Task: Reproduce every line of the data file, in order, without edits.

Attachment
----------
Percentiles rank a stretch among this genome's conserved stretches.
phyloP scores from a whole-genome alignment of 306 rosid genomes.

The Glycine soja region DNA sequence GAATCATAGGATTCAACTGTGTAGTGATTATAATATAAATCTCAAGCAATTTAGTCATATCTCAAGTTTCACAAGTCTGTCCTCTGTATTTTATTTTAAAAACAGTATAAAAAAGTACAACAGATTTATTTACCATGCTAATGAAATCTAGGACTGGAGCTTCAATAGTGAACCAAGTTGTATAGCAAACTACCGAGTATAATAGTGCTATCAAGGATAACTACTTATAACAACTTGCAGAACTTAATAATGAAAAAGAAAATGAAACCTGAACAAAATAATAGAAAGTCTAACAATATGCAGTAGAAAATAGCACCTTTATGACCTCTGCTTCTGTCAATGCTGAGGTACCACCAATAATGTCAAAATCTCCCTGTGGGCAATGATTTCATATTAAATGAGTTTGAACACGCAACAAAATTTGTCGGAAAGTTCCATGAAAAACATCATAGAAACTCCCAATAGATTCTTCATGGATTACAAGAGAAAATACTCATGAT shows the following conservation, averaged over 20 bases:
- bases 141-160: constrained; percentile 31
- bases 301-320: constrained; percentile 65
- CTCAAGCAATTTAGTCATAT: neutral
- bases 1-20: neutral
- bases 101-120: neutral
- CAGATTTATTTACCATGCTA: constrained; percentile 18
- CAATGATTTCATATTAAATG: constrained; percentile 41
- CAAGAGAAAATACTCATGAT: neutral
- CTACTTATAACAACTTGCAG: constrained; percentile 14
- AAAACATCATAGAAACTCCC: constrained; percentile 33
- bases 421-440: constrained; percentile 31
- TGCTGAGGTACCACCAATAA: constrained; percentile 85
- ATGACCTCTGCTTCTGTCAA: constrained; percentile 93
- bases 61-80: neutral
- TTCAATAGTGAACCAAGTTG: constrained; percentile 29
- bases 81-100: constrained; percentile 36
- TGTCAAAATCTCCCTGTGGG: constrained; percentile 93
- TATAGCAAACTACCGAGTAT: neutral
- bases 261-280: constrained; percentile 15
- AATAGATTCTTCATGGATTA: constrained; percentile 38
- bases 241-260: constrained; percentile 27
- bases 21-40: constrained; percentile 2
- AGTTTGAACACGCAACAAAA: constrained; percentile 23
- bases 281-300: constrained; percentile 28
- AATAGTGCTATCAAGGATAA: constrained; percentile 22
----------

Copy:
Percentiles rank a stretch among this genome's conserved stretches.
phyloP scores from a whole-genome alignment of 306 rosid genomes.

The Glycine soja region DNA sequence GAATCATAGGATTCAACTGTGTAGTGATTATAATATAAATCTCAAGCAATTTAGTCATATCTCAAGTTTCACAAGTCTGTCCTCTGTATTTTATTTTAAAAACAGTATAAAAAAGTACAACAGATTTATTTACCATGCTAATGAAATCTAGGACTGGAGCTTCAATAGTGAACCAAGTTGTATAGCAAACTACCGAGTATAATAGTGCTATCAAGGATAACTACTTATAACAACTTGCAGAACTTAATAATGAAAAAGAAAATGAAACCTGAACAAAATAATAGAAAGTCTAACAATATGCAGTAGAAAATAGCACCTTTATGACCTCTGCTTCTGTCAATGCTGAGGTACCACCAATAATGTCAAAATCTCCCTGTGGGCAATGATTTCATATTAAATGAGTTTGAACACGCAACAAAATTTGTCGGAAAGTTCCATGAAAAACATCATAGAAACTCCCAATAGATTCTTCATGGATTACAAGAGAAAATACTCATGAT shows the following conservation, averaged over 20 bases:
- bases 141-160: constrained; percentile 31
- bases 301-320: constrained; percentile 65
- CTCAAGCAATTTAGTCATAT: neutral
- bases 1-20: neutral
- bases 101-120: neutral
- CAGATTTATTTACCATGCTA: constrained; percentile 18
- CAATGATTTCATATTAAATG: constrained; percentile 41
- CAAGAGAAAATACTCATGAT: neutral
- CTACTTATAACAACTTGCAG: constrained; percentile 14
- AAAACATCATAGAAACTCCC: constrained; percentile 33
- bases 421-440: constrained; percentile 31
- TGCTGAGGTACCACCAATAA: constrained; percentile 85
- ATGACCTCTGCTTCTGTCAA: constrained; percentile 93
- bases 61-80: neutral
- TTCAATAGTGAACCAAGTTG: constrained; percentile 29
- bases 81-100: constrained; percentile 36
- TGTCAAAATCTCCCTGTGGG: constrained; percentile 93
- TATAGCAAACTACCGAGTAT: neutral
- bases 261-280: constrained; percentile 15
- AATAGATTCTTCATGGATTA: constrained; percentile 38
- bases 241-260: constrained; percentile 27
- bases 21-40: constrained; percentile 2
- AGTTTGAACACGCAACAAAA: constrained; percentile 23
- bases 281-300: constrained; percentile 28
- AATAGTGCTATCAAGGATAA: constrained; percentile 22